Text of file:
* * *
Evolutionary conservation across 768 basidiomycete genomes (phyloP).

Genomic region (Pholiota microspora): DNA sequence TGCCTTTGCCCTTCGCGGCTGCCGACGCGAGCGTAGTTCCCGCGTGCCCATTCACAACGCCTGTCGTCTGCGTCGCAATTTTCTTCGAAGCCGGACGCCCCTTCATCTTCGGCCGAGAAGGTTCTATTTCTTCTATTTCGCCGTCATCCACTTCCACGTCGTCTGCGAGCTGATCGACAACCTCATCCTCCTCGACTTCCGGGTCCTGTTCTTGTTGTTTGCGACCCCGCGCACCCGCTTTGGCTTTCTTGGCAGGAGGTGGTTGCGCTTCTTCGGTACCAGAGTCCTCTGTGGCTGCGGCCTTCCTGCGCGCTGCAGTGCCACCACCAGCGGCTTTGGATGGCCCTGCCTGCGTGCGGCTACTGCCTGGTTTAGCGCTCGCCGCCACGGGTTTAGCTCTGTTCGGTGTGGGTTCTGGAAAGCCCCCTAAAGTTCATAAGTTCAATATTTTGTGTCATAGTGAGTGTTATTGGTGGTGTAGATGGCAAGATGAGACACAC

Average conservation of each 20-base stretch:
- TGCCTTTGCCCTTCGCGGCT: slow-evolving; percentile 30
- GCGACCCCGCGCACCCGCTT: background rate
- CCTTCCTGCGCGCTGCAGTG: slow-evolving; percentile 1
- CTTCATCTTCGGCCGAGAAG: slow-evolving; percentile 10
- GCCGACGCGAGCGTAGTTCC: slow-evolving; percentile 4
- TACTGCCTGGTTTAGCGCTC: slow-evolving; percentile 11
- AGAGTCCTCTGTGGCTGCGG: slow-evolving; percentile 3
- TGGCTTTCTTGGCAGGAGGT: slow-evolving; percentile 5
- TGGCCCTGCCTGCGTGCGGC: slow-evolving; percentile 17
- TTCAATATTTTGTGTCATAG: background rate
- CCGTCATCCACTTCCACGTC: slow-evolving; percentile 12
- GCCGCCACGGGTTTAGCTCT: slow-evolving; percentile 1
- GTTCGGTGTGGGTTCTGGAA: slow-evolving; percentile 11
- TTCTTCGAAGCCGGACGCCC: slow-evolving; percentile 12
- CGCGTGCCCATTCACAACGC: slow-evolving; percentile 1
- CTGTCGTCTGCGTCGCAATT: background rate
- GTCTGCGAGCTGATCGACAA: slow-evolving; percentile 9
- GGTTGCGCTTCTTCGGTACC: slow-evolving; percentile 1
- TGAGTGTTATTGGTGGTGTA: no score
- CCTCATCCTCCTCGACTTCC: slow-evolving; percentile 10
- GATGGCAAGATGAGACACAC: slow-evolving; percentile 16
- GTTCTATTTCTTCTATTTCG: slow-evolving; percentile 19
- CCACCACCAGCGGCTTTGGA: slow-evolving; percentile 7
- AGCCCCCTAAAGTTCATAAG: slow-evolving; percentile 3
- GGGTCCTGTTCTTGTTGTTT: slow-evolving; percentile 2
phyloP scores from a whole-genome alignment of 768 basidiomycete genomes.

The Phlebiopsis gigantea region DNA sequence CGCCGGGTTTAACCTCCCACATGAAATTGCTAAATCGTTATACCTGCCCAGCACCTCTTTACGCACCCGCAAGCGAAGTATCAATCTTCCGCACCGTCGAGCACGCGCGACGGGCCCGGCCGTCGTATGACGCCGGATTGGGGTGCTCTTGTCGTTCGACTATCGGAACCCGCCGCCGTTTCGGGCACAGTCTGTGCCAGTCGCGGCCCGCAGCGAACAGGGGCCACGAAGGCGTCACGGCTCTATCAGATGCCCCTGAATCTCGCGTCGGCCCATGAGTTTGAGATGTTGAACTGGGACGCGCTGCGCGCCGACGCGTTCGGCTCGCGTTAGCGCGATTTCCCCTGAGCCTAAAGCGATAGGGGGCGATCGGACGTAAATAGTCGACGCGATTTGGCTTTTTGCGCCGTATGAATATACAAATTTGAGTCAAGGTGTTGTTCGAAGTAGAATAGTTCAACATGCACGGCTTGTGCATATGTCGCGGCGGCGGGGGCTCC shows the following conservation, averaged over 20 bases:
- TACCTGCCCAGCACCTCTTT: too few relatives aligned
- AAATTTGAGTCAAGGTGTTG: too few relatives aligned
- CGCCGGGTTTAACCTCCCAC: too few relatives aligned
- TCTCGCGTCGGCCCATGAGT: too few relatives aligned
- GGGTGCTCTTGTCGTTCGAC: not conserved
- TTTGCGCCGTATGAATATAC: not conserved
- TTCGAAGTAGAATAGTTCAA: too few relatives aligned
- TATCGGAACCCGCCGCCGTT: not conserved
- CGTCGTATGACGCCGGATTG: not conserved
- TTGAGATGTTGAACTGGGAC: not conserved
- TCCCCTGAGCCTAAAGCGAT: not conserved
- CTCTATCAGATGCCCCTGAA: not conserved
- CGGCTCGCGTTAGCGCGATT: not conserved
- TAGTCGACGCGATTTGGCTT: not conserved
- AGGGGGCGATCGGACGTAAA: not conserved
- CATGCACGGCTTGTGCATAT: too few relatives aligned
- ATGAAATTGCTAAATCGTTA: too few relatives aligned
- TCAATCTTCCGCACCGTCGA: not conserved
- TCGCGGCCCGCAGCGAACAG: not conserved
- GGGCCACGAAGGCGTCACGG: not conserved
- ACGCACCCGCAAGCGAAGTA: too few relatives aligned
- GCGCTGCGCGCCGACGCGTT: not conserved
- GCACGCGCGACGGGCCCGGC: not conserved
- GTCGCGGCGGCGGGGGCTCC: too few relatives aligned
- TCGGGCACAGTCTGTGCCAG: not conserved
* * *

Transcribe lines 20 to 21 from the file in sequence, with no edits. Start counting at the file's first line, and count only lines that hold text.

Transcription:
- GTCTGCGAGCTGATCGACAA: slow-evolving; percentile 9
- GGTTGCGCTTCTTCGGTACC: slow-evolving; percentile 1